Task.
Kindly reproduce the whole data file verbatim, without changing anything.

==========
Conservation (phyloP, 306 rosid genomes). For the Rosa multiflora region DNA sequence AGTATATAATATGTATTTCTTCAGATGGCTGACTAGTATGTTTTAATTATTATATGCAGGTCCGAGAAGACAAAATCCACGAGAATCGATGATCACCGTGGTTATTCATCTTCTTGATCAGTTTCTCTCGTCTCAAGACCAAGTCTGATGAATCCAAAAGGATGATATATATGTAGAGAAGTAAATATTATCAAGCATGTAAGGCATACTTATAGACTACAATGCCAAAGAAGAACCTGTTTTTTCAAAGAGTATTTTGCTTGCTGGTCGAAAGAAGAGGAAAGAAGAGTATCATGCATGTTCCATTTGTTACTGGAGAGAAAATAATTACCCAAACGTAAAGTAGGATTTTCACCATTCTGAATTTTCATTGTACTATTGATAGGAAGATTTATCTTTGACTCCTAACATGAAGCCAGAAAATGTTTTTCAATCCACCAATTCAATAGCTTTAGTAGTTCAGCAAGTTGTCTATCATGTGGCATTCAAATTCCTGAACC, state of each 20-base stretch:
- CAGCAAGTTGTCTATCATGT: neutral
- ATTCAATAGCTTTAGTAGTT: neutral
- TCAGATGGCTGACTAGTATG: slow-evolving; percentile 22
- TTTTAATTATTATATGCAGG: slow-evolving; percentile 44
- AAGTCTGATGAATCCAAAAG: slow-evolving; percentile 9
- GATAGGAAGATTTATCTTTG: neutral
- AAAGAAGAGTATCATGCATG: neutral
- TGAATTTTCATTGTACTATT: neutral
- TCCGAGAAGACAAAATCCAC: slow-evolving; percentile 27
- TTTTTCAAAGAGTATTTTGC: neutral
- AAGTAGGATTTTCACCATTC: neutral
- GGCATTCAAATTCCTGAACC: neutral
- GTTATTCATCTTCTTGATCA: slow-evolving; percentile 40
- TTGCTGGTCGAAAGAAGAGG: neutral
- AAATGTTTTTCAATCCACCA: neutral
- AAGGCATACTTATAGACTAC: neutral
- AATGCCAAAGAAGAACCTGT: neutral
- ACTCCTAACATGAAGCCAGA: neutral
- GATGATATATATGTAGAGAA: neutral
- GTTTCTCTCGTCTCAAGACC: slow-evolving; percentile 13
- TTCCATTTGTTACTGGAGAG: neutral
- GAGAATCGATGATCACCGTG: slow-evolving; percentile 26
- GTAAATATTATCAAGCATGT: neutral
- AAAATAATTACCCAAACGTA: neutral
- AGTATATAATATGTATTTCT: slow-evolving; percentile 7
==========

Conservation (phyloP, 306 rosid genomes). For the Rosa multiflora region DNA sequence AGTATATAATATGTATTTCTTCAGATGGCTGACTAGTATGTTTTAATTATTATATGCAGGTCCGAGAAGACAAAATCCACGAGAATCGATGATCACCGTGGTTATTCATCTTCTTGATCAGTTTCTCTCGTCTCAAGACCAAGTCTGATGAATCCAAAAGGATGATATATATGTAGAGAAGTAAATATTATCAAGCATGTAAGGCATACTTATAGACTACAATGCCAAAGAAGAACCTGTTTTTTCAAAGAGTATTTTGCTTGCTGGTCGAAAGAAGAGGAAAGAAGAGTATCATGCATGTTCCATTTGTTACTGGAGAGAAAATAATTACCCAAACGTAAAGTAGGATTTTCACCATTCTGAATTTTCATTGTACTATTGATAGGAAGATTTATCTTTGACTCCTAACATGAAGCCAGAAAATGTTTTTCAATCCACCAATTCAATAGCTTTAGTAGTTCAGCAAGTTGTCTATCATGTGGCATTCAAATTCCTGAACC, state of each 20-base stretch:
- CAGCAAGTTGTCTATCATGT: neutral
- ATTCAATAGCTTTAGTAGTT: neutral
- TCAGATGGCTGACTAGTATG: slow-evolving; percentile 22
- TTTTAATTATTATATGCAGG: slow-evolving; percentile 44
- AAGTCTGATGAATCCAAAAG: slow-evolving; percentile 9
- GATAGGAAGATTTATCTTTG: neutral
- AAAGAAGAGTATCATGCATG: neutral
- TGAATTTTCATTGTACTATT: neutral
- TCCGAGAAGACAAAATCCAC: slow-evolving; percentile 27
- TTTTTCAAAGAGTATTTTGC: neutral
- AAGTAGGATTTTCACCATTC: neutral
- GGCATTCAAATTCCTGAACC: neutral
- GTTATTCATCTTCTTGATCA: slow-evolving; percentile 40
- TTGCTGGTCGAAAGAAGAGG: neutral
- AAATGTTTTTCAATCCACCA: neutral
- AAGGCATACTTATAGACTAC: neutral
- AATGCCAAAGAAGAACCTGT: neutral
- ACTCCTAACATGAAGCCAGA: neutral
- GATGATATATATGTAGAGAA: neutral
- GTTTCTCTCGTCTCAAGACC: slow-evolving; percentile 13
- TTCCATTTGTTACTGGAGAG: neutral
- GAGAATCGATGATCACCGTG: slow-evolving; percentile 26
- GTAAATATTATCAAGCATGT: neutral
- AAAATAATTACCCAAACGTA: neutral
- AGTATATAATATGTATTTCT: slow-evolving; percentile 7